For Palestinians, There Is No Leaving on a Jet Plane

NEW YORK - JULY 22:  Delta Airlines planes sit at Terminal 4 at John F. Kennedy Airport July 22, 2014 in New York City. The F
NEW YORK - JULY 22: Delta Airlines planes sit at Terminal 4 at John F. Kennedy Airport July 22, 2014 in New York City. The Federal Aviation Administration (FAA) has halted all flights from the U.S. to Tel Aviv, Israel following a rocket attack near Ben Gurion International Airport. (Photo by Eric Thayer/Getty Images)

The decision of the Federal Aviation Administration to resume US flights into Tel-Aviv airport was greeted with collective sighs of relief in Israel. But the sting of the ban still remains and points to the newly exercised reach of Hamas rockets, and their ability to seriously impact the lifestyles and bottom lines of Israelis.

Hamas's political leader, Khalid Meshal, said at a press conference in Doha on Wednesday, that the rocket attacks that led to the flight cancellations were "a siege in return for a siege," a taste of Israel's own medicine, and a highlighting the unfortunate double tragedy that Palestinian suffering only becomes a headline when the Israelis feel some pain too.

Israel's transportation minister called the previous flight ban a "prize to terror." But it is unlikely than any Palestinians will shed tears over what had become an airport closure, since, for us, the airport might as well have never existed.

It's very simple: Palestinians from the West Bank and Gaza Strip aren't allowed to use Israeli airports and we are not permitted to have any of our own.

As a Palestinian living in the United States, every time I visit my family in Ramallah I fly into neighboring Jordan and drive two hours to get to the "bridge," a tri-party international crossing point that encompasses a bureaucratic labyrinth of offices, checkpoints and security structures.

First I pass through the Jordanian intelligence office, then load myself and my bags onto a bus that will cross three checkpoints until it finally gets to a bridge that crosses over the Jordan River. This would ostensibly bring us right into the West Bank, but in fact, Israel controls the border, so we have to unload from the bus, go through another bag check, security scan and passport control. When this is all finished we are loaded into yet a third bus and taken to the Palestinian side to do it all over again.

This whole process takes anywhere from three to twelve hours, depending on capacity and the whims of the various security officers. If I had taken a flight straight from the US into Tel-Aviv airport, I would have been in Ramallah in less than an hour. And I know that because the last time I entered through Tel-Aviv I was with the press charter plane accompanying President Obama on his trip to the area last March. Even then, the travel office at the White House told me it took them a while to convince the Israelis to let me through.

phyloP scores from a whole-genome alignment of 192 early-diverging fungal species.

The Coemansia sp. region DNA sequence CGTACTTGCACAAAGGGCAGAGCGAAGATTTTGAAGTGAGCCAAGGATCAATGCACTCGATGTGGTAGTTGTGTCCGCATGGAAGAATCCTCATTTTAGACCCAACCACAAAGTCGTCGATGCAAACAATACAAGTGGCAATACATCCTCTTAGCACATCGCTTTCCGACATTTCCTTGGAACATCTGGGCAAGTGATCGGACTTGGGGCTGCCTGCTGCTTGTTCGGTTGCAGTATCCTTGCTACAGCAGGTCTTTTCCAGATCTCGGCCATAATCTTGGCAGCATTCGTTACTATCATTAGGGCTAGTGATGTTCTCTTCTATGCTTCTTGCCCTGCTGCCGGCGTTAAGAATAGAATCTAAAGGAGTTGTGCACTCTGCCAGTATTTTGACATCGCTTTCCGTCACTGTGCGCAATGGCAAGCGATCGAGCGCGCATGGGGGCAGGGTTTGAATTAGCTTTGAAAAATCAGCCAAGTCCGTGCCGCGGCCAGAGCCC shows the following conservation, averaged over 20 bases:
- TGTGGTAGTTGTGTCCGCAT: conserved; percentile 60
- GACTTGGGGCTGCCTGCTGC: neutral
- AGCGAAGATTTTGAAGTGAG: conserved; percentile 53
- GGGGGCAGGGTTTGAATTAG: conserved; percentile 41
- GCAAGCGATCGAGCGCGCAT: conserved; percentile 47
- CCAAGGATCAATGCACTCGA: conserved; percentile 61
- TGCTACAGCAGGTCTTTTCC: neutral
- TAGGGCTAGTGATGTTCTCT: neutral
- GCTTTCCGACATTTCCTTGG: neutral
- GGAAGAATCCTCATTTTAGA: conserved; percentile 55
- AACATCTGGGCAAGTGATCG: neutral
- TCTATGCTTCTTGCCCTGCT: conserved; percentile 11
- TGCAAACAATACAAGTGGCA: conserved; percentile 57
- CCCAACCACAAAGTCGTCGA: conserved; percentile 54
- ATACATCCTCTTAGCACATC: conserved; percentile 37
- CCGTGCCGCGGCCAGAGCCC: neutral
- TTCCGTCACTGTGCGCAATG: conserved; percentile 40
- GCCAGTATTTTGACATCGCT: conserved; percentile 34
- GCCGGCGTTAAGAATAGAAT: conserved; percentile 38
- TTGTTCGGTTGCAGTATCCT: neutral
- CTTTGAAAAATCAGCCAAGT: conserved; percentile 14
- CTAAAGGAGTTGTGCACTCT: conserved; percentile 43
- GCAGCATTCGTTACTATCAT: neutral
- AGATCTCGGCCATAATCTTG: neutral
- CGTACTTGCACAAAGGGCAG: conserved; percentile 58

Travel restrictions imposed by Israel on Palestinians are at the heart of the current conflict. Through a system of military-imposed identity cards Israel has managed to divide Palestinians into four separate categories that are used to control where we can and cannot go.

As a Palestinian from the West Bank I am prohibited from entering any part of Jerusalem, Israel or the Gaza Strip. In fact, I am not allowed to use many roads within the West Bank, since they are reserved exclusively for Israeli settlers. This summer I took my husband and my mother-in-law, Americans from Kansas with no connection to the region, to visit for the first time. With their American passports they were able to tour Jerusalem, Tel-Aviv and most of Israel. As a Palestinian whose grandfather was kicked out of what-is-now Israel in the 1948 war, I would need special permission from the Israeli military authorities to enter my ancestral land.

For Palestinians in Gaza it's even worse: they can't enter Israel at all, nor can they go to Jerusalem or the West Bank. They must depend on the whims of the Egyptians if they wish to leave the Gaza Strip at all. Since the beginning of the year the border with Egypt has been open a total of 17 days. A Gazan with a visa to the US needs permission from Egypt to get to the States just as I, as a West Banker, need permission from Jordan.

The occupation, which is enforced through a system of checkpoint and walls, affects the transpiration of people and of goods. But it has an even more dangerous consequence: It separates Palestinians from fellow Palestinians. As an example, I have not seen my aunts, uncles or cousins who live in Gaza in over 14 years.

For Israelis, this period has been a difficult one, and a reminder that occupying another people can sometimes get in the way of summer plans. For Palestinians, however, it is just one more day under siege.